The Life of El Greco
- Born in 1541 in Candia, on the island of Crete in Greece,
- Born as "Domenikos Theotokoploulos"
- Because of Venice's control of his home, Greco had traveled to Venice as early as 1560, or as late as 1566; the exact year unknown.
- In Venice he had coined the name "Il Greco", which translates to "The Greek" because of his preposterously long name.
- In 1570, El Greco traveled to Rome, where he studied many famous painters of the time.
- Greco's work made in Rome still represents his Venetian style, as well as his knowledge and application of artistic and architectural styles of the well esteemed artists of the time.
- In 1576, El Greco had left for Spain; arriving in 1577.
- It is possible that El Greco had visited Venice before leaving for Spain. Whether with the intention to stay or not, he was rumored to leave because of a plague.
- El Greco had settled in Toledo, Spain, where he had perfected the name he is remembered by to "El Greco."
- In Toledo, Greco had created some of his most famous works.
- Greco had a son named Jorge Manuel, to a woman he never married.
- El Greco had died in Toledo, on April 7, 1614
- El Greco had acquired his initial artistic education in his home. He was learned in the Byzantine style of painting, however he showed early interest in more ambitious concepts and different styles
- In Venice, Greco had acquainted himself with the works of people such as Titian, Tintoretto, Veronese, and Jacopo Bassano
- Still in Venice, El Greco had drawn immense influence from the Venetian artists he had learned from. So much so, that his paintings had become noticeably Venetian in style- sporting the deep colors and jubilant movement that it's known for.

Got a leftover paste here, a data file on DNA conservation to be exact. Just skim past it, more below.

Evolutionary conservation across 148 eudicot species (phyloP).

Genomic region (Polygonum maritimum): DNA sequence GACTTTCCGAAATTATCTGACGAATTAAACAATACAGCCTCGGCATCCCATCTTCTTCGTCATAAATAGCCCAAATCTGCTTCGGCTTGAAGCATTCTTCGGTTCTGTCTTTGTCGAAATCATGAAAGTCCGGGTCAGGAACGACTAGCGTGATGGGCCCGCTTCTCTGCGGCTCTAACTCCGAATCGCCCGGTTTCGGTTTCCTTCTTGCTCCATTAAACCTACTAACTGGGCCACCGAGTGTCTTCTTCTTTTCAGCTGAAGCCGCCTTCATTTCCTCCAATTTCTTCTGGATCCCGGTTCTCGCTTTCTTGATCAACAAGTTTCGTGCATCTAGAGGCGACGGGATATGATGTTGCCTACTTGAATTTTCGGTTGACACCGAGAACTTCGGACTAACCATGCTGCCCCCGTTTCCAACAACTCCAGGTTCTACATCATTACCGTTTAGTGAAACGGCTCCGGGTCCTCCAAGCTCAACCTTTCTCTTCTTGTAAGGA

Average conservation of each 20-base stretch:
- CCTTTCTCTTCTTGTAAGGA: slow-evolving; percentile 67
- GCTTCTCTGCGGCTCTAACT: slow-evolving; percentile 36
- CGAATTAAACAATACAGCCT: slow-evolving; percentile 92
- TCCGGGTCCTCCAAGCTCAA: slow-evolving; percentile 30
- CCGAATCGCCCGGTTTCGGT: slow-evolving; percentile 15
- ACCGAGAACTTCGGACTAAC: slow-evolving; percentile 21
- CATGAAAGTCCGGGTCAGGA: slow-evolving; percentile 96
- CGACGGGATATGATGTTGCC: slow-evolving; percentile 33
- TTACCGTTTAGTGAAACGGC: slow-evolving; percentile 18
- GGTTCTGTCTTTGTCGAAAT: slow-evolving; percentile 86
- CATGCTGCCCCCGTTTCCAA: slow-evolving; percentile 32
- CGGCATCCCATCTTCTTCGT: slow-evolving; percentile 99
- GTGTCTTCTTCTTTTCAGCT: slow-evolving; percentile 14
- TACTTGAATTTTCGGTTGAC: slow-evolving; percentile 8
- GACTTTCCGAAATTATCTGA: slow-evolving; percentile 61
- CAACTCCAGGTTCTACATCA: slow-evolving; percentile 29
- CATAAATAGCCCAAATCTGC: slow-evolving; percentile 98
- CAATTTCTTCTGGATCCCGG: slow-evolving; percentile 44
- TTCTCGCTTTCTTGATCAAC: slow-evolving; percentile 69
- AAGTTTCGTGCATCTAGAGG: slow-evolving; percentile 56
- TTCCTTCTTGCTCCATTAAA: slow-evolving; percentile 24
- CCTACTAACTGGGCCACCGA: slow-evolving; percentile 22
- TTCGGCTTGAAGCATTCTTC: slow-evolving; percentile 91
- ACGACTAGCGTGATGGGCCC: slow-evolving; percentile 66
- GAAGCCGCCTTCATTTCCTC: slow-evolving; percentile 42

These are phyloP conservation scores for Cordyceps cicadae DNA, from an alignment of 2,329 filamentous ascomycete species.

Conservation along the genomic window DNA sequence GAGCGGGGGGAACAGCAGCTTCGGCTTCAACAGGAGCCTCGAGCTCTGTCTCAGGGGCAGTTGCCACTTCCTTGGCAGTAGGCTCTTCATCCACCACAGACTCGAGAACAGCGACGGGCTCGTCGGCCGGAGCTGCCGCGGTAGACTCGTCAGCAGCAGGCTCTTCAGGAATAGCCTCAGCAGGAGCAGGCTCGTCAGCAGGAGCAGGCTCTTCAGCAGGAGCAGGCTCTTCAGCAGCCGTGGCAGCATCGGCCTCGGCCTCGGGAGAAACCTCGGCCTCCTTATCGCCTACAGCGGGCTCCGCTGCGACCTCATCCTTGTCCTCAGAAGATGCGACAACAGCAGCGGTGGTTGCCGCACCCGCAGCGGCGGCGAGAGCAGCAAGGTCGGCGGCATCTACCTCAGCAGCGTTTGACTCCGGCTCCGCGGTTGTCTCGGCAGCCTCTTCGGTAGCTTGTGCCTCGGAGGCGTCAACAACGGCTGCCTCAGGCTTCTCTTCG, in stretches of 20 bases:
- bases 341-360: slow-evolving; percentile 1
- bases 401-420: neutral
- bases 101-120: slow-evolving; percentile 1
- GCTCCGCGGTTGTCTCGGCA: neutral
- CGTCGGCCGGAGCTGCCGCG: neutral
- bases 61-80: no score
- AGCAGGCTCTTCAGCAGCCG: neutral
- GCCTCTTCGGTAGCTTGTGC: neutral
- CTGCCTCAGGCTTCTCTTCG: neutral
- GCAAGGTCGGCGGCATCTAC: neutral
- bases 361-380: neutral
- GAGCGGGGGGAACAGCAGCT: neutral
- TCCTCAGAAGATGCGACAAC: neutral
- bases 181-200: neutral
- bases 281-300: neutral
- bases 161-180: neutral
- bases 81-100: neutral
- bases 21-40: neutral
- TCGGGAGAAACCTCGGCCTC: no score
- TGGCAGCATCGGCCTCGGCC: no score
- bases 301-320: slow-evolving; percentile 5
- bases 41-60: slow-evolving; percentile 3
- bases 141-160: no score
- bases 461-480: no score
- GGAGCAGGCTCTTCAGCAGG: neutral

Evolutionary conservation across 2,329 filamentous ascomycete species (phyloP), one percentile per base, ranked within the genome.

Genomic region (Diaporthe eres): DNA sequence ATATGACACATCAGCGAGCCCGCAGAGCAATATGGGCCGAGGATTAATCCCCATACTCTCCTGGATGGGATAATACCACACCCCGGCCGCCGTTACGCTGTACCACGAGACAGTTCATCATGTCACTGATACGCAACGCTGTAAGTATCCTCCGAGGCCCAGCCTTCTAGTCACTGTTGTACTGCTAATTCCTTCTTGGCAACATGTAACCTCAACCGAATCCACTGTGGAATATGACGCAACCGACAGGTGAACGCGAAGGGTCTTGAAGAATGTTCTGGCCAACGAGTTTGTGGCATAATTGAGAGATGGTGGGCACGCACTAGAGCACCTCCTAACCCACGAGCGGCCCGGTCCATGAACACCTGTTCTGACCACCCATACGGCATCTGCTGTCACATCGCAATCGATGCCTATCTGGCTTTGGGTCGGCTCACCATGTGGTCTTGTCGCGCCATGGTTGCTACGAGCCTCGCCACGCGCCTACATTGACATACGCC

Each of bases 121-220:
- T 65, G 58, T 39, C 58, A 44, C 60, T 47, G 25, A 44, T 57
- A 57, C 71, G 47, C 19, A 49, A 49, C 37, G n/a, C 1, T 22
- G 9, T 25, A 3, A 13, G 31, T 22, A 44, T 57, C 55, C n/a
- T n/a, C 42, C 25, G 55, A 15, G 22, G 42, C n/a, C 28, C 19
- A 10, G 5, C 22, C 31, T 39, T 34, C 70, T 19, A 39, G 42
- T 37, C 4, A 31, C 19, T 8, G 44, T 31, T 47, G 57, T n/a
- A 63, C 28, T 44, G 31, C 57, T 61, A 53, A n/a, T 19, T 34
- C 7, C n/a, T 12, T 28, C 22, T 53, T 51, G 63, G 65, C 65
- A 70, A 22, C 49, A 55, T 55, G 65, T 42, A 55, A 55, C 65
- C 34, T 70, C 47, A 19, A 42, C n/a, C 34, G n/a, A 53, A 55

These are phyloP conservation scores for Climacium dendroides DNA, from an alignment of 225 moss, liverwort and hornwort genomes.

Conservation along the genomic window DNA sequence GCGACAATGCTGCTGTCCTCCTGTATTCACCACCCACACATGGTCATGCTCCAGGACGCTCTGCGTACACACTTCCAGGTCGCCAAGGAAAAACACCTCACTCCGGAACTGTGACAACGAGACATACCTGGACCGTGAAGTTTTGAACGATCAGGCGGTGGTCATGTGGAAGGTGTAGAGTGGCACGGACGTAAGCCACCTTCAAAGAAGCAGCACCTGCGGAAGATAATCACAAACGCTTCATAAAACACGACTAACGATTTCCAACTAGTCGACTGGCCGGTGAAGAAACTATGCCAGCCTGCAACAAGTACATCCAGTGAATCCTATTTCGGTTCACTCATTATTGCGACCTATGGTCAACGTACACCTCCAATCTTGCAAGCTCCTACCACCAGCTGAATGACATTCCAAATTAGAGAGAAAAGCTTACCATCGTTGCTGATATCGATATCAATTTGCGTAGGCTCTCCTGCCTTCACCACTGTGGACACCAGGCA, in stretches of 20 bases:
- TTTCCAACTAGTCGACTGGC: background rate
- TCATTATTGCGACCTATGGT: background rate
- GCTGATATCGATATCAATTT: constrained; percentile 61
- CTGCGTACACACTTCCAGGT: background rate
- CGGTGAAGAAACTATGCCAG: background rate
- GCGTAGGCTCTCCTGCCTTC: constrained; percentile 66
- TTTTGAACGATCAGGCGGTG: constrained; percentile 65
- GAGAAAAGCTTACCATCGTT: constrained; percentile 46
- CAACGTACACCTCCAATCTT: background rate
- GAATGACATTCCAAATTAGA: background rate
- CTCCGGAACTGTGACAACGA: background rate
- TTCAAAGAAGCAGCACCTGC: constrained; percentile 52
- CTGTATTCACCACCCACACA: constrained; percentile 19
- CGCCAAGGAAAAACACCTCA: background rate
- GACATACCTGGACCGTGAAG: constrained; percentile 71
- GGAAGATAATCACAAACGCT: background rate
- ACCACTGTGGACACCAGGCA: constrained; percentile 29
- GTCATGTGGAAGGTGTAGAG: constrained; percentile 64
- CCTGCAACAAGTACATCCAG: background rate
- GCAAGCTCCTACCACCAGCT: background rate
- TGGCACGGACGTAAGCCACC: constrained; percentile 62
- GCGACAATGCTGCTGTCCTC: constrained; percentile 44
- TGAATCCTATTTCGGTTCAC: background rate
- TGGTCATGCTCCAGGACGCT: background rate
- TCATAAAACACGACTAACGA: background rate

- By the time he had traveled to Rome, El Greco had developed most of his artistic skills and knowledge, so it is not surprising that he hadn't drawn as much influence from there.
- He did however befriend and learn from Giulio Clovio, a miniaturist.
- An immensely important influence on El Greco's artistic education is the study of Michelangelo and Raphael, the main reason for his new and improved sense of color and the human form.
- El Greco lead a very eager life, as displayed by his travels and large development of his artistic style
- Arguably, Greco may have been a very stubborn or vain man, backed by his rather famous payment dispute over his painting El Espolio. He had also been rumored to have left Rome in quite a hurry, based on his supposed critique of Michelangelo's Last Judgement in the Sistine Chapel!
- El Greco was undoubtedly quite religious, Christianity being the most prominent theme in his work.
- El Greco displayed great appreciation of literature and culture, being keen in Greek, Latin, Spanish, and Italian literature.
- Greco was in possession of a fantastic library, which displayed his great interest in architecture.
- Along with his group of close friends, El Greco is also remembered as one of the most prominent humanists of the time.
- El Greco had gained a distinct type of painting, drawing from his vast travels and diverse influences.
- Christianity was the main focus of his paintings
- He was skilled in portraits because of his personal and emotion style, mannerism, and realistic backgrounds
- He displayed a mastery of color, providing deep and vibrant pictures
- His interpretation of mannerism is very unique in the strange way that he incorporates layers, depth, and placement.
- El Greco had acted almost like a primitive expressionist, centuries before its prominence, through his display of form and emotion.
- His expressionistic style is also supportive of his humanism.